SEBI | “Pandya ka Sauda” turns out to be the “Aakhri Sauda” for anchor and 5 other entities for the fraudulent trade activity-Ex parte interim order

Securities and Exchange Board of India (SEBI): Madhabi Puri Bach, Whole Time Member, in its ex-parte interim order restrained the anchor and the entities from the securities market,  ordered to square off any such position in any exchange-traded derivate contracts. The Tribunal noted that,

“…under Section 11 (4) (d) of SEBI Act, proceeds of a transaction can be impounded pending investigation. Detailed investigation in the extant matter is pending. Further, as discussed in preceding paragraphs, there is ample, prima facie, evidence which demonstrates that the conduct of the entities is unfair which has prima facie violated the integrity of the market. The discussion in the aforesaid paragraphs has shown that the, prima facie, unfair conduct of the entities has the potential to cause irreparable injury to the securities market. Furthermore, as noted earlier, the balance of convenience dictates that immediate action has to be taken against the entities to prevent further harm to the investors and the securities market. Moreover, the proceeds which have been generated are intrinsically linked to the prima facie unfair conduct of the entities. Hence, appropriate direction needs to be issued in this regard”.

In the pertinent matter through a letter of the National Stock Exchange of India Ltd. (NSEIL), it was brought to light that the trading activity of Alpesh Vasanji Furiya and related entities had a strong correlation of their trades with the recommendations provided by Pradeep Pandya, Markets Editor at CNBC Awaaz on his show Pandya ka Funda. Pradeep Pandya hosted/ co-hosted various shows on CNBC Awaaz and was observed to be giving stock recommendations using tagline “Pandya ka Funda”. He hosted/co-hosted shows such as Pehla Sauda, Aakhri Sauda, 10 Ke Dumdaar Trade. Thereafter, SEBI conducted a preliminary investigation for the period between 01-11-2019, to 13-01-2021. And eventually found a repeated pattern of buying shares in the trading accounts of Alpesh Furiya and connected entities in synchronisation with the recommendations made on the shows hosted by Pradeep Pandya and selling the same immediately after the said recommendation.

 The Tribunal while detailing the 5 issues in the order, found a repeated pattern of fraudulent and unfair trading activity by the entities, for recommending stocks till very recently, mis-utilisation of their position as host/ external expert or by appearing on other shows/ channels/ media giving recommendations/ contributing to any activities related to securities market. It further considered the popularity of the entities on the social media platforms, and although the activities ceased but the possibility of exploiting personal, social and corporate network in the future, and resultantly the impending danger was thought better to be prevented. For the reasons mentioned, the Tribunal taking preventive measure against Pradeep Pandya, Alpesh Furiya, Manish Furiya, Alpa Furiya, Alpesh Furiya HUF and Manish Furiya HUF, from causing any further harm to the market, restricted the entities from the securities market, froze accounts of the entities, impounded the bank accounts to the extent of the amount mentioned, ordered to provide full inventory of all assets. Also directed Pradeep Pandiya and Alpesh Furiya to preserve records of their various social media and to cease and desist from undertaking any activity related to giving investment advice, sell or buy recommendations, publishing of research reports. The Tribunal keeping in mind the unfair dealings and the balance of convenience, opined that,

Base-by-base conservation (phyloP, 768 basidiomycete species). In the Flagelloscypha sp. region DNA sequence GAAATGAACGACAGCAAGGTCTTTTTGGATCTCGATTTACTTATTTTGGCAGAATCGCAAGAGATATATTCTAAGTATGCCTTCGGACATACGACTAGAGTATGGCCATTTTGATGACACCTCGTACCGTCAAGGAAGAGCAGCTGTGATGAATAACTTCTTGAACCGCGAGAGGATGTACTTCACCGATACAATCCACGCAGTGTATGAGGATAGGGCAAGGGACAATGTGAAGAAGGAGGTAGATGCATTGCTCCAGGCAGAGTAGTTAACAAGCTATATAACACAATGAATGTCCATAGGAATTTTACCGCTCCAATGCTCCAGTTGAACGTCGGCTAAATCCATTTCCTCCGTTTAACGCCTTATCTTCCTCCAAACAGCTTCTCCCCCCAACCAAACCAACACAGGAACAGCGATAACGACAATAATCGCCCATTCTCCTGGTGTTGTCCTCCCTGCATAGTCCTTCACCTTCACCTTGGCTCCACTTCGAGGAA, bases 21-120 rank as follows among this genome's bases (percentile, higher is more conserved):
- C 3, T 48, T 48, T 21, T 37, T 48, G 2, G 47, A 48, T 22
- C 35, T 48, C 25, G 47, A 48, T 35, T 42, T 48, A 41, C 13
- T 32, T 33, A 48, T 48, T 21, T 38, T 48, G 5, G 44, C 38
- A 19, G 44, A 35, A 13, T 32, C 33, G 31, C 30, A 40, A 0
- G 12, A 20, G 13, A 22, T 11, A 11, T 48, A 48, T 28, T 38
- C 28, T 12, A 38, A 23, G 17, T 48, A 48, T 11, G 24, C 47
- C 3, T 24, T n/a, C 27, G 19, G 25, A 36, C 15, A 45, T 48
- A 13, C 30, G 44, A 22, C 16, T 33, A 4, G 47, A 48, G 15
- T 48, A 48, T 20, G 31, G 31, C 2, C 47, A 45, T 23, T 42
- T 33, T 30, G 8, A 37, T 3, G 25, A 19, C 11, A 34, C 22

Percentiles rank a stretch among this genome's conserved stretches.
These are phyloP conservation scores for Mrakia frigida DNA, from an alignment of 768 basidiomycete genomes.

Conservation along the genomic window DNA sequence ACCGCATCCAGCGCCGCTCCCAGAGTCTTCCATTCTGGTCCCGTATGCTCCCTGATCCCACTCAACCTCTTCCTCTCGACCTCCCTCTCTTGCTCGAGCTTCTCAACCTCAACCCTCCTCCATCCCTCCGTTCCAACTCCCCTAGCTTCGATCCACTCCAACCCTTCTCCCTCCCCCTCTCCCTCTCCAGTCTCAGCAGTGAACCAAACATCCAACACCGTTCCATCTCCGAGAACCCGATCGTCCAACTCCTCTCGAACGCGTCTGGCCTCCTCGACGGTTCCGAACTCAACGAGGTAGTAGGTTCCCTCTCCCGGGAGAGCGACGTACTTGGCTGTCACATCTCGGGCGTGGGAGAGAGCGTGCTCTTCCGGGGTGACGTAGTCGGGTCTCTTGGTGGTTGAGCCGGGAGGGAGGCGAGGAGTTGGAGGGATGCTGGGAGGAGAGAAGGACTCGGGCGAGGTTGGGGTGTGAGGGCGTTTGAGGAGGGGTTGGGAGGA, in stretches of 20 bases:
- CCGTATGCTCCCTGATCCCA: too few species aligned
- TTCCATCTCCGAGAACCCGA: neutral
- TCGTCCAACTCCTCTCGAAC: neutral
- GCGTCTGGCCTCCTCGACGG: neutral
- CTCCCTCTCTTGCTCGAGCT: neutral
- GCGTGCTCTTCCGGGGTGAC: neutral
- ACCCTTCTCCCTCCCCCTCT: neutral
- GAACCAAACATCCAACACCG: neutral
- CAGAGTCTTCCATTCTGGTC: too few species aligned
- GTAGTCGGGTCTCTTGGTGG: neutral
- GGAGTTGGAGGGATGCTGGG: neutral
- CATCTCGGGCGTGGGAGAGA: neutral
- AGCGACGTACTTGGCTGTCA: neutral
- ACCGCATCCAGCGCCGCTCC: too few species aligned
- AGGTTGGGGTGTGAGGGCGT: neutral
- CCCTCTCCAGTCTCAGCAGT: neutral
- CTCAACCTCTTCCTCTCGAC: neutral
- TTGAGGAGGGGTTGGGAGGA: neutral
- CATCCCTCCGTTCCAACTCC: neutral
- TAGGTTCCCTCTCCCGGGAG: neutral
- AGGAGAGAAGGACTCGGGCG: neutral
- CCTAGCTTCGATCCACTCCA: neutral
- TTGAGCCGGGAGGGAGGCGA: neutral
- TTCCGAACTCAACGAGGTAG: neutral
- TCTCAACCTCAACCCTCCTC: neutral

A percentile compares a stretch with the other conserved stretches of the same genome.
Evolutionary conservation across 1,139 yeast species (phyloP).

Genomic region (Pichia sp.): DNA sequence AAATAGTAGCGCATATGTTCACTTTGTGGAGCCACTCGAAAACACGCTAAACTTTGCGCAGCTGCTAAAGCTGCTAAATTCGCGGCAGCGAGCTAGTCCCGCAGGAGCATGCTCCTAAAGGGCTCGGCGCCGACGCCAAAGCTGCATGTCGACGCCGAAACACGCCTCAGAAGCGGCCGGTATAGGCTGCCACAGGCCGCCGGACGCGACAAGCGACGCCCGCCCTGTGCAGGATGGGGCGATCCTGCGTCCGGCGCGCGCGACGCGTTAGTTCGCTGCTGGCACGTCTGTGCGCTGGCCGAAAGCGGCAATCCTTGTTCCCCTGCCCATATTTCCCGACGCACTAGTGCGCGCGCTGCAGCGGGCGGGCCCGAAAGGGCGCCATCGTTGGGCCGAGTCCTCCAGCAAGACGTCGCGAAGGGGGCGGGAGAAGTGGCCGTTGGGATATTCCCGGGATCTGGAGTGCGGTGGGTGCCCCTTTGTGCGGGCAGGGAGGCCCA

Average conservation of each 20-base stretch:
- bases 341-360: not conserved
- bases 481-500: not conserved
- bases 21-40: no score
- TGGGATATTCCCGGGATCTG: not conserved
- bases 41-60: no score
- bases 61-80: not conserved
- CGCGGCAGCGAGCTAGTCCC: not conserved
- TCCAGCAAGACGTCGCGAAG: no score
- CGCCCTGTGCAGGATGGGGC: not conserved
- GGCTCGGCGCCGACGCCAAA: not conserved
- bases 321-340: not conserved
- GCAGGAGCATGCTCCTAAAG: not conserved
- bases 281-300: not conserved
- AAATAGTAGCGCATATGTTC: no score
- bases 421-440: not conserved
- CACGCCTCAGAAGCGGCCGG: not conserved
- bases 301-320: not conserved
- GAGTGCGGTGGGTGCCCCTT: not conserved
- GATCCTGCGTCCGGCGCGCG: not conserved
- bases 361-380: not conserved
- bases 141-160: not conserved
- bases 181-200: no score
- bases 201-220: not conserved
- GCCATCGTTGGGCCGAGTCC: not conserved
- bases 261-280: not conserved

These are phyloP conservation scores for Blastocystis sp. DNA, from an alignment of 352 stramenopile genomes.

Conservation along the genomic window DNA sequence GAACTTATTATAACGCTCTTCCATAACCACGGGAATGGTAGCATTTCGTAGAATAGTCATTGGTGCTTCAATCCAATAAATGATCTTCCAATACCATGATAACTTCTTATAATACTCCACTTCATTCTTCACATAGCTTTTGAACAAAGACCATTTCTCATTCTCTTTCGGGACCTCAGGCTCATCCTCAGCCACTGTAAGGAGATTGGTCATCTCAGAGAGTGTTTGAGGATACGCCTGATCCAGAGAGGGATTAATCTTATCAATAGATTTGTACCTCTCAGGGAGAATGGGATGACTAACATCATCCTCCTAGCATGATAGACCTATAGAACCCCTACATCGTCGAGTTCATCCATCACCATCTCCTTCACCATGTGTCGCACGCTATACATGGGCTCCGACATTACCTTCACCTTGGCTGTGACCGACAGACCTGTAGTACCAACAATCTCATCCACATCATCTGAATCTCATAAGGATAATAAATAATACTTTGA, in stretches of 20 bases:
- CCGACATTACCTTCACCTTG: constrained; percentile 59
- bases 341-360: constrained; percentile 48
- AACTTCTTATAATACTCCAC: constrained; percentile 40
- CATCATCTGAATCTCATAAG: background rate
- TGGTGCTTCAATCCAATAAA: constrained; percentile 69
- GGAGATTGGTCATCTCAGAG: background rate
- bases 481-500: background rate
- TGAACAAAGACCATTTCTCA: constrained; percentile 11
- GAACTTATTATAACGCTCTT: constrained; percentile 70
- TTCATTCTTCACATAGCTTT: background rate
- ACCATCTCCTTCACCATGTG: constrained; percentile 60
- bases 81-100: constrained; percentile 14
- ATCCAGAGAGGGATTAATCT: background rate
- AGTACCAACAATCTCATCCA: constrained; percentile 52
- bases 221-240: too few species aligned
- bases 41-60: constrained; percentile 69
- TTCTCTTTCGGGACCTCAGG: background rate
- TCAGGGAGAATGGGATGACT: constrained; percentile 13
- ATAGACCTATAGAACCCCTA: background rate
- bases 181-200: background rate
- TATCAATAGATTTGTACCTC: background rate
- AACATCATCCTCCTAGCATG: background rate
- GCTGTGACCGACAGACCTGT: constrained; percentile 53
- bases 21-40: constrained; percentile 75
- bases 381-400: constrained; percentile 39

The balance of convenience is to impose suitable directions against the aforesaid

entities so as to maintain a level playing field in the market for the general investors. If an ex-parte order is passed, what is at stake is right of the current entities herein vis-a-vis multitude of investors in the market. It may be noted that one of the underlying differences between the ex-parte orders in the case of private suits and ex-parte public enforcement actions, is the identification of the injured party. In private damage suits, the injured individual, as “whole”, is identifiable whereas ex-parte public enforcement actions, seek to protect the floating multitude of investing public by preventing, continuous and imminent violations of the securities laws. Further, unfair dealings in the market affects the integrity of the market in its entirety. Therefore, I consider the balance of convenience is also not in favour of the entities.

The Tribunal, very elaborately explained BTST trades in its interim order, where it stated,

“BTST (stands for Buy Today Sell Tomorrow) trades are trades where the investor buys shares on ‘T’ day and sells it on T+1 day i.e., sells before the buy trade is settled, i.e., before the shares are delivered in his demat account and before he makes payment for his purchase of shares. What this means is that, if an investor buys 10 shares of ‘X’ on Monday, the shares will be credited to his demat account only on Wednesday. However, if the share price of the company has increased the next day after he has bought the shares i.e., on Tuesday itself, he can sell the shares on Tuesday itself and make profit even before getting delivery of the shares and before paying for the share”.

[Interim Order in the matter of Mr. Alpesh Furiya, WTM/MB/ISD/ISD_ISD/13676/2021-22, decided on 04-10-2021]


Agatha Shukla, Editorial Assistant has reported this brief.

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